AI but do not seek to perfectly
AI in HRM JackCopeland defines artificial intelligence as “the science of makingcomputers do things that require intelligence when done by humans.” The termwas coined by JohnMcCarthy in 1956 during the Dartmouth ArtificialIntelligence Conference. There are three camps of AI—strong AI, weak AI, and a middlecamp.
Proponents of strong AI aim to genuinely simulate human reasoning andbuild systems that not only mimic human thoughts but also explain how humansthink. This is a particularly difficult ask, and we are yet to see a real modelof strong AI. Those who believe in weak AI want to build systems thatbehave like humans but cannot tell us anything about how humans think. E.g.IBM’s DeepBlue. The system was an expert chess player, but it did not play chess theway humans do. The middle camp consists of people who want to build systemsthat are inspired or informed by human reasoning, but do not seek to perfectlymimic it.
Most research work in AI is done in this area. E.g IBM Watson. This system has the abilityto pick up patterns in vast amounts of text that make up the evidence for theanswer it is seeking, and then add up the evidence to arrive at the answer.Google’s research in Deep Learning is inspired by thestructure of the brain. Learning from the behavior of neurons, Deep Learningsystems learn layers of representations for tasks such as image and speechrecognition. Is the hype aroundartificial intelligence justified?According to PhilFersht, CEO and Chief Analyst at HfS Research, “AI refers to the simulationof human thought processes across enterprise operations, where the system makesautonomous decisions, using high-level policies, constantly monitoring andoptimizing its performance and automatically adapting itself to changingconditions and evolving business rules and dynamics. It involves self-learningsystems that use data mining, pattern recognition, machine learning.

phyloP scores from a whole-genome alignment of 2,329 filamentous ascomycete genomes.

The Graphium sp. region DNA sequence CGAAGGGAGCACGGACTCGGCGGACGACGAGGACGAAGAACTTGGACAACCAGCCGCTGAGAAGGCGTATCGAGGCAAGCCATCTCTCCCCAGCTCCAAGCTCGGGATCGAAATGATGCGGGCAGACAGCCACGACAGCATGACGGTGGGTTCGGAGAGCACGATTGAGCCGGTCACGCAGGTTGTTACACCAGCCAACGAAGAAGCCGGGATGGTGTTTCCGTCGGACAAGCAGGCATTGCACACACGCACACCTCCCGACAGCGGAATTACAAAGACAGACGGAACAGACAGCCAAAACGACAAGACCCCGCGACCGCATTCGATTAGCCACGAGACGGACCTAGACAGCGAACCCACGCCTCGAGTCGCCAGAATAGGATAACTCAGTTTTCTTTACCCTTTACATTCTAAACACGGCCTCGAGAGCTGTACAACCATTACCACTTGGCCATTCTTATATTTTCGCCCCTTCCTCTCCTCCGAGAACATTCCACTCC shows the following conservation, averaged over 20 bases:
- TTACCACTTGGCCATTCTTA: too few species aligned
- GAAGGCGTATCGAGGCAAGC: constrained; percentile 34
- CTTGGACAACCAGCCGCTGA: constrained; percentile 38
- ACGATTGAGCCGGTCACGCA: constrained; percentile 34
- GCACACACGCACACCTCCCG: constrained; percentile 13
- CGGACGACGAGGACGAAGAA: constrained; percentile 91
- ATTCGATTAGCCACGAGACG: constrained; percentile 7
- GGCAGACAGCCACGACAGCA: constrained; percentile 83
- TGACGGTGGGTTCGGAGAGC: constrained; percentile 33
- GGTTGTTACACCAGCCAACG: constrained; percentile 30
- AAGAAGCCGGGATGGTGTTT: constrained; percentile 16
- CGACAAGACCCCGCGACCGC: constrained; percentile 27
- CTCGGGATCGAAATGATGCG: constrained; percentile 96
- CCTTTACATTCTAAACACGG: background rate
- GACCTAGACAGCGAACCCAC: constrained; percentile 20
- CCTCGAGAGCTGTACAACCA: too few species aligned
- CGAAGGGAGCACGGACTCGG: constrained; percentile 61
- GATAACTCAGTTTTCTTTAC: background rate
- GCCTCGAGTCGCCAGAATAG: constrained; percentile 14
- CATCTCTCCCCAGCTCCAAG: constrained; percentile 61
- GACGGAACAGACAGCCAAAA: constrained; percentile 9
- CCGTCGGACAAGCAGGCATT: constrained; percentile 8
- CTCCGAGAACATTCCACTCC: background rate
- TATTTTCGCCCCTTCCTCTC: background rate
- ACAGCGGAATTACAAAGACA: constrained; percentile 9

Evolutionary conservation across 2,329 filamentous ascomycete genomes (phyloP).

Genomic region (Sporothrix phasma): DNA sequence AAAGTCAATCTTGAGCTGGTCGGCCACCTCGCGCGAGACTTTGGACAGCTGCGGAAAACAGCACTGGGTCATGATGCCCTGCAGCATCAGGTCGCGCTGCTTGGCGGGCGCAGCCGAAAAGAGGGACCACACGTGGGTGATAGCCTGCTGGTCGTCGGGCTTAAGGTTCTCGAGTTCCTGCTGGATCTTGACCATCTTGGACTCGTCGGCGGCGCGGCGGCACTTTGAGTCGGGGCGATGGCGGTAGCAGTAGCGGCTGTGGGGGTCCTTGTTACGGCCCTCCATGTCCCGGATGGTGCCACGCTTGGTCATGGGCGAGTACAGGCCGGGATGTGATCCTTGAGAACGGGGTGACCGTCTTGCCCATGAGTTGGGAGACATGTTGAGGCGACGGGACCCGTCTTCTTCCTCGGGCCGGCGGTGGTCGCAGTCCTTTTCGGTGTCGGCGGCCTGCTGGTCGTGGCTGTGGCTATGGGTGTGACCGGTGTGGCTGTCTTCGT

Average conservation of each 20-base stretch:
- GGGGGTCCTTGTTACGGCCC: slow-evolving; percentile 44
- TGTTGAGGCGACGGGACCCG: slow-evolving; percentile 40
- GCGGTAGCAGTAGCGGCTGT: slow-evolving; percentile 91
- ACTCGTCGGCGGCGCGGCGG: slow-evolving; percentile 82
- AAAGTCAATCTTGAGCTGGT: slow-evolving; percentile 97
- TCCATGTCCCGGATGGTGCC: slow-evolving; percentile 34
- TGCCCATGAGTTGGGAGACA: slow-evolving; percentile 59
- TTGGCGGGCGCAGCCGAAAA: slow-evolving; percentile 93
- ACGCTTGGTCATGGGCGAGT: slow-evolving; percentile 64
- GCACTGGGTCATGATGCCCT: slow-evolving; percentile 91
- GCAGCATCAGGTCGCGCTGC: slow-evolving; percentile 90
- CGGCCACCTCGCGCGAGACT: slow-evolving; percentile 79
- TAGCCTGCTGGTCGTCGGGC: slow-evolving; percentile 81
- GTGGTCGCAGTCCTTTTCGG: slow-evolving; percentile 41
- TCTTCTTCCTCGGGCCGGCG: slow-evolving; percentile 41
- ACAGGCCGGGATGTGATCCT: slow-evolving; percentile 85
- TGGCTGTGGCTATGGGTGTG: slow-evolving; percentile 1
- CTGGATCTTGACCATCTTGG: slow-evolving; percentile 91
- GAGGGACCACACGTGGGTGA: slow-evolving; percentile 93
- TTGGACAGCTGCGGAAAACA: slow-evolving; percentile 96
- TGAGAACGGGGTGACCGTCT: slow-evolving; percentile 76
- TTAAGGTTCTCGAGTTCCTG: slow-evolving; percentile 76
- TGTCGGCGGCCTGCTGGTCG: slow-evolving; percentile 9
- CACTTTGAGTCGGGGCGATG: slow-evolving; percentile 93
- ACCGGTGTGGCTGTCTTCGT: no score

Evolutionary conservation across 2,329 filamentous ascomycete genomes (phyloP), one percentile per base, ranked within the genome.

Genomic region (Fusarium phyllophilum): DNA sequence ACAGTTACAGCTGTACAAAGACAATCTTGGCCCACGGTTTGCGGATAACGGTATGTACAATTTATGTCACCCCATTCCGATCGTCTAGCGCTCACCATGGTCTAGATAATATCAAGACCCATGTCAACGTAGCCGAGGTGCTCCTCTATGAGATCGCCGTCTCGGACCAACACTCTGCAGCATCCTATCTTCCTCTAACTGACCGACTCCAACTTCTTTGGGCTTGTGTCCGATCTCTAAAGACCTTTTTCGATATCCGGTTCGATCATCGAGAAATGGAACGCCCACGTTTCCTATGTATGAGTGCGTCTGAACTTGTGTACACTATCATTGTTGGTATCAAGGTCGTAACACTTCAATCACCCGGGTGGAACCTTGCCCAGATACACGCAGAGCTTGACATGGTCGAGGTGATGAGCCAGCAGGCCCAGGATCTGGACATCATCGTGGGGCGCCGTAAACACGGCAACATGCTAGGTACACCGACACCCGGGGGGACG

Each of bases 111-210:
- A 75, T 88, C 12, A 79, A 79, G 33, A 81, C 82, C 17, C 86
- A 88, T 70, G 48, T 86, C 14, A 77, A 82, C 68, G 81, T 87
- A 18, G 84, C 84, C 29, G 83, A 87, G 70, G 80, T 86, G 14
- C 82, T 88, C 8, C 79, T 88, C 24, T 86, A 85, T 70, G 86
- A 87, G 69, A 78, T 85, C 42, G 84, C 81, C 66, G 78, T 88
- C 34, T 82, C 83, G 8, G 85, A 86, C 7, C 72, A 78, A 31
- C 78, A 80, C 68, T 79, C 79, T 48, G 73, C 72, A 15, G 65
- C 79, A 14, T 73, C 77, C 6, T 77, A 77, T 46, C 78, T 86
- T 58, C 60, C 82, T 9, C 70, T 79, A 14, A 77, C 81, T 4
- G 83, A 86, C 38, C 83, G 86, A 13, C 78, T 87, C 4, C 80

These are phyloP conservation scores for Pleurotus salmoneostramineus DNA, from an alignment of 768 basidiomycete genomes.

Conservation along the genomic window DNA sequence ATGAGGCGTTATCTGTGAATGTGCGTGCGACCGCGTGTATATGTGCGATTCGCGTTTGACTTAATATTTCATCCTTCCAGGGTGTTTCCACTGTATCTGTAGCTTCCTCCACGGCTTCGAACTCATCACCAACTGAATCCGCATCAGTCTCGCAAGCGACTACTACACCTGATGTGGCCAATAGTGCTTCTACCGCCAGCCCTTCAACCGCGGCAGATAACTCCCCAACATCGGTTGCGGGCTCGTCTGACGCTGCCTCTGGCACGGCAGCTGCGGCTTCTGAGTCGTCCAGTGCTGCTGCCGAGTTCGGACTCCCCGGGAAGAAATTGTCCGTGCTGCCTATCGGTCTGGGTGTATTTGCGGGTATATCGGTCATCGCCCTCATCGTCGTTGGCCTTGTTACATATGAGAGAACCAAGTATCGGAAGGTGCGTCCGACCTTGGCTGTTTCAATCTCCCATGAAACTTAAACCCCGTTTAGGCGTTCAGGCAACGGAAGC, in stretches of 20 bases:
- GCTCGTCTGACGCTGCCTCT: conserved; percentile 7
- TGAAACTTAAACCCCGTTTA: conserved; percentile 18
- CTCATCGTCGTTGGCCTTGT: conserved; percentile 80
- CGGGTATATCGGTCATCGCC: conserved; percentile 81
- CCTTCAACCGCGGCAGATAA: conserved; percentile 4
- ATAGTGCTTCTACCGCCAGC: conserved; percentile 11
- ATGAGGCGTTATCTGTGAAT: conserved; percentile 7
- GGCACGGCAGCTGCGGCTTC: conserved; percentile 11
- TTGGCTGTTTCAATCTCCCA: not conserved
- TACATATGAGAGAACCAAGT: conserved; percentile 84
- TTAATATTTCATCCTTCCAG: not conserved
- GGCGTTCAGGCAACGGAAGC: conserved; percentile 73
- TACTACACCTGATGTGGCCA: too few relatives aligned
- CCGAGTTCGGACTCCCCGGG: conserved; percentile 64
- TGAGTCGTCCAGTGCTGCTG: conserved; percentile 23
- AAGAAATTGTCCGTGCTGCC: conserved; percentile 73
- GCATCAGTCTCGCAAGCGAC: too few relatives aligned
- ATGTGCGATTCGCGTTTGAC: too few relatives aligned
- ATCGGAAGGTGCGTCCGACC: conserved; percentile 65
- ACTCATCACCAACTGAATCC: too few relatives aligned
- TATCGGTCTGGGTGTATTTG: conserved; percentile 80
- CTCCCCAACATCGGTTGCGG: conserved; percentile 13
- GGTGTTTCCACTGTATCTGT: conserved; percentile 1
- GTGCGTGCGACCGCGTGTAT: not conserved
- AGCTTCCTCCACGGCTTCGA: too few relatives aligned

virtualagents, computer vision and natural language processing to mimic the way thehuman brain works, without continuous manual intervention.”HfS has released some data that reveals the projectedspending patterns of businesses on automation and AI between 2016 and 2021. Itis clear that AI is already emerging as a billion-dollar market for enterpriseoperations and spending on AI is expected to increase by as much as three timesin the next four years. Source: HfS Research Ltd.HfS also discovered, in its Stateof Automation 2017 report which surveyed 400 enterprise automation and AIdecision makers across the Global2000, that AI and machine learning are now one of the most criticalstrategic C-suite directives for operations strategy.